But even among a tribe of such iconoclasts, Anzaldo might be the most divergent out of all of them. His guitar lines feature the sheer weight of early Cro-mags, but they're also tempered by the frailty of bands like The Cure and Bauhaus. And check this, in clear breach of the hardcore handbook, he doesn't always wear all black! In fact, on stage, he often wears mascara, bright pink, and even once blew "Duck Lips" from the stage of 924 Gilman street!
In order to get the scoop on the new album and Anzaldo's unique style, staff writer John Gentile called him up to talk about Zoo, his fashion sense, and that time the band collectively picked up a hooker...
The concept of a Zoo can have positive and negative implications. It is a place of happiness and wonderment for many children, yet it is also a place where various species are caged, far removed form their natural environment. Why did you choose the title?
We were probably leaning towards the second definition. I think [lead vocalist] Ross Farrar chose it as a reference to human beings on this earth. There are a lot of parallels to animals. We don't really have a choice to be here, we're just are here, in our environment. Ross wrote a really Interesting essay on the front of our website that really delves into why he chose the album title. The album is definitely a reference of someone being caged, I suppose.
Zoo is quite different from Rohnert Park. I particularly like the new, stranger sounds that the band has developed on this record. To me, it seems to give the album a very reflective, cold tone in parts
I think that the first thing people will notice the is Ross' vocal delivery in comparison to the last record. Whenever people have heard it before, the people were like, "is this Ross?" and I'm like "yeah!" That's the most apparent difference.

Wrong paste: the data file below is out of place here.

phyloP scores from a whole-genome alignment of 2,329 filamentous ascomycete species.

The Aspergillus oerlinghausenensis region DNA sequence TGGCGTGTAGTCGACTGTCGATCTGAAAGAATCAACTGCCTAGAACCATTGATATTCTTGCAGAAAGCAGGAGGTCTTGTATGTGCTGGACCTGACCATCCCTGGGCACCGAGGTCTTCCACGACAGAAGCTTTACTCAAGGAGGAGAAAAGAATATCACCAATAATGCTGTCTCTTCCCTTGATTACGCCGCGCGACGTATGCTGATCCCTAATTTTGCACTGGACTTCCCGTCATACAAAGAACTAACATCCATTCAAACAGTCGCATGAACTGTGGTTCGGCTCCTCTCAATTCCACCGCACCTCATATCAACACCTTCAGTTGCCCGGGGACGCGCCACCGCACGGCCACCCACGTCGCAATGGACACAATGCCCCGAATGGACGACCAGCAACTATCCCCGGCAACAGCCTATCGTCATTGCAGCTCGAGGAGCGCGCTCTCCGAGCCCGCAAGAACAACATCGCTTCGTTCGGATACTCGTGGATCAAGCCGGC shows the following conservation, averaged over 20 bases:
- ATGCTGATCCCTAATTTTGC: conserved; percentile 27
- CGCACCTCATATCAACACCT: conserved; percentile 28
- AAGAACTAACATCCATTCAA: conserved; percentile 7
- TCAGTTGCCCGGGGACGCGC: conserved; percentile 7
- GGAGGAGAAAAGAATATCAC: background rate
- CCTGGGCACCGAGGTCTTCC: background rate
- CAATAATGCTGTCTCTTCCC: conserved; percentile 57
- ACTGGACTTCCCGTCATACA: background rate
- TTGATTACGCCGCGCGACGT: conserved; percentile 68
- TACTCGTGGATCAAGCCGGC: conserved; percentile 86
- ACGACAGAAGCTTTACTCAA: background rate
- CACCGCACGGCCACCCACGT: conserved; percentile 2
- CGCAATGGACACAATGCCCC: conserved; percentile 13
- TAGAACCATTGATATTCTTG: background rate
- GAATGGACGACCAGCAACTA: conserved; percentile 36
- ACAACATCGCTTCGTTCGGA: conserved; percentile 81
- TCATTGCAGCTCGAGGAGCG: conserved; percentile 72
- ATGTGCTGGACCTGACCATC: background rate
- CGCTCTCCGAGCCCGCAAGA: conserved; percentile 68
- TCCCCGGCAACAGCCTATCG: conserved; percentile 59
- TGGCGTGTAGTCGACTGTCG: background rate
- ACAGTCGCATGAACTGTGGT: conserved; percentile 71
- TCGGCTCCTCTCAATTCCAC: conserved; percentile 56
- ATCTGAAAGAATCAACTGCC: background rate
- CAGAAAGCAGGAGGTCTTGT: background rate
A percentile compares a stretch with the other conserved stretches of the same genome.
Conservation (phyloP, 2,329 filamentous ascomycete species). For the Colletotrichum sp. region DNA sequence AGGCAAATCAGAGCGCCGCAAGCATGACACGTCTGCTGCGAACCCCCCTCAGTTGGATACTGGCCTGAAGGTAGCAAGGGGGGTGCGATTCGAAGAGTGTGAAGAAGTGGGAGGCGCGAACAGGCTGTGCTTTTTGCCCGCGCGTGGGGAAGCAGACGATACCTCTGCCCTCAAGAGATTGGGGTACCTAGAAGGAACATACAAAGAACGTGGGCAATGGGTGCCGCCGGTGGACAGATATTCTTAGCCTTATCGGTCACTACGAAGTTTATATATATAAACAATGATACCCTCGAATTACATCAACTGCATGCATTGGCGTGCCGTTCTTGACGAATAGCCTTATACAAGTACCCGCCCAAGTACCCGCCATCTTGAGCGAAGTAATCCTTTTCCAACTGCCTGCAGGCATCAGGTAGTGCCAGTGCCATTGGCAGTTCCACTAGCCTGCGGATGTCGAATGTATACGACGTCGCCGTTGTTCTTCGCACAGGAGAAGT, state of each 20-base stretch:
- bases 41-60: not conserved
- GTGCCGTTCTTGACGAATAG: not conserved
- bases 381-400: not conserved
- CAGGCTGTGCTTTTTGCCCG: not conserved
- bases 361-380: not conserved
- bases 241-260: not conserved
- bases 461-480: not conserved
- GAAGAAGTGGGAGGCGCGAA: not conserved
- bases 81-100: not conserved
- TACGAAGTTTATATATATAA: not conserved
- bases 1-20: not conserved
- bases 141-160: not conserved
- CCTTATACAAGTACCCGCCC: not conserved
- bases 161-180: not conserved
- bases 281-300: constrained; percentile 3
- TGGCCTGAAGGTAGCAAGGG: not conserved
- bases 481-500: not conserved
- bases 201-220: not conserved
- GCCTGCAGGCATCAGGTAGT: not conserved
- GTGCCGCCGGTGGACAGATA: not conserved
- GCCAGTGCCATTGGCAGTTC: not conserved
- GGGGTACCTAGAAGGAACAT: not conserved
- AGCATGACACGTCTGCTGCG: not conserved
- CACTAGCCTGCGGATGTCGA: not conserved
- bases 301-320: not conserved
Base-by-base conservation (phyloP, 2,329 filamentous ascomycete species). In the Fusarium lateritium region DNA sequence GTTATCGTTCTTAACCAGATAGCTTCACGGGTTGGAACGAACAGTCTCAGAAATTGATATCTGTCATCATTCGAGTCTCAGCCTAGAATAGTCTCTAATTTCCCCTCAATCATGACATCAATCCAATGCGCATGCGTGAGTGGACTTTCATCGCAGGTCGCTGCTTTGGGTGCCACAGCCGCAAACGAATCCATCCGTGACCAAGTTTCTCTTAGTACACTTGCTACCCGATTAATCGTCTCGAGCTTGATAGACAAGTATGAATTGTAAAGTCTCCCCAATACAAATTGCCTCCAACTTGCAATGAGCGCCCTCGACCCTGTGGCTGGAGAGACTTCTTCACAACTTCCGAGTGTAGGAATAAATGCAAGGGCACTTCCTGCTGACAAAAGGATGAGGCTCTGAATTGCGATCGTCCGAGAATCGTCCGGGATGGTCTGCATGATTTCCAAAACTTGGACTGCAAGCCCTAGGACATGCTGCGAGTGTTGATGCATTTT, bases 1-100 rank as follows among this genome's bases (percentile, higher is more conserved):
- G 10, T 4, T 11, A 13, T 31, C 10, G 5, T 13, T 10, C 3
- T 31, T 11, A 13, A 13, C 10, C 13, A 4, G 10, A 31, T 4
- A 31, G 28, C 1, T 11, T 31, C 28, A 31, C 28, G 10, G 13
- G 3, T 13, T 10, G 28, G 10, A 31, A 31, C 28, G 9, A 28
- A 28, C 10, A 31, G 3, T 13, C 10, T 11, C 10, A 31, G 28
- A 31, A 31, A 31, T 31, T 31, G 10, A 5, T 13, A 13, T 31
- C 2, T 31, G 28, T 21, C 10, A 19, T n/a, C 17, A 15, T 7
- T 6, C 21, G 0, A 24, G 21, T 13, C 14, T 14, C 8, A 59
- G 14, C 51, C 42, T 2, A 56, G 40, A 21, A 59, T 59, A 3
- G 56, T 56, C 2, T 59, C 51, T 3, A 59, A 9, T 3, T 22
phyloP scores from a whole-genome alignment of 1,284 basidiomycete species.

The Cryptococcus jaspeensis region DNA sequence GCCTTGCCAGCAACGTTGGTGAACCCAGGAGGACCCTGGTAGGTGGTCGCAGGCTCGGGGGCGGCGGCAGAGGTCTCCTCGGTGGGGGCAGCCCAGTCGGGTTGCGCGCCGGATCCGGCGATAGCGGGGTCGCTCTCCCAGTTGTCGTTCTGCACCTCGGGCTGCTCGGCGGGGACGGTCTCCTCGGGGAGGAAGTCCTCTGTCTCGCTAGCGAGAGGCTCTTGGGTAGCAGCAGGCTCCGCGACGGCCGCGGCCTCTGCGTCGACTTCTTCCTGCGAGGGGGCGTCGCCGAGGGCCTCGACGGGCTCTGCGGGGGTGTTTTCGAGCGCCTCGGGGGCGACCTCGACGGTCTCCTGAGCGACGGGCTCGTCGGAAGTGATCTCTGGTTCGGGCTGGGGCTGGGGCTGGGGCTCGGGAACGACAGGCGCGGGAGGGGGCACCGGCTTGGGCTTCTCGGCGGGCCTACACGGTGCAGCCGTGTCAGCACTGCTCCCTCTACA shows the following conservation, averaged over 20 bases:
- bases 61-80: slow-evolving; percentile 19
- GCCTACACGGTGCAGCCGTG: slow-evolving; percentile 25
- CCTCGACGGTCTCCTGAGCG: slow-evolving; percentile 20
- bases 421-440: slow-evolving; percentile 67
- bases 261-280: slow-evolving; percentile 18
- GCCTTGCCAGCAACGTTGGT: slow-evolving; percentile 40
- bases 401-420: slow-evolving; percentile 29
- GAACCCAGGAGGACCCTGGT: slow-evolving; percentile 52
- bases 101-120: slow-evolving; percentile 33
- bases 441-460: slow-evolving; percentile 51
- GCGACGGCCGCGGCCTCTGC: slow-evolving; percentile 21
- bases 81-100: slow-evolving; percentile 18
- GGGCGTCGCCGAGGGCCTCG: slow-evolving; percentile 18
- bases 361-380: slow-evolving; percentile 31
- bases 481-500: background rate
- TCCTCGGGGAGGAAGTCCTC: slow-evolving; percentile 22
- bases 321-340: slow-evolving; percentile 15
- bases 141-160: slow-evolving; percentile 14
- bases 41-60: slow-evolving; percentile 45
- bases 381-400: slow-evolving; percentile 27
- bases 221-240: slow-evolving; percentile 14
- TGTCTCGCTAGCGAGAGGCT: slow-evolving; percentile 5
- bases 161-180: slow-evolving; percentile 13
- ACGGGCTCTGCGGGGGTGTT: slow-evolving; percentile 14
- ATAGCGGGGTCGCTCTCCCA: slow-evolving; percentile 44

Explain to me how the newer elements of the band developed.
When we were in the studio for the song "Video", that song went though a lot of phases. It started out as an interlude, and then we decided to draw it out and add vocals, and the producer suggested a different drum beat. It was really a song that evolved until it was done being recorded. When I first heard the rough mix, me and Ross look at each other and were like, "Did we seriously just write that song?" If you played that for us when we started the band, I‚??d be like, "Get the fuck out of here!" I‚??m really proud of it.
Was the band's advancement part of a strategic plan, or was the change more natural in development?
It wasn‚??t conscious. I feel that with every album there‚??s been an evolution, a growth. This is just where we took it. We have evolved as people a lot since we started the band. Between our releases, we come into the writing process with a fresh outlook. Like every time, because we've changed as people, it's going sound different.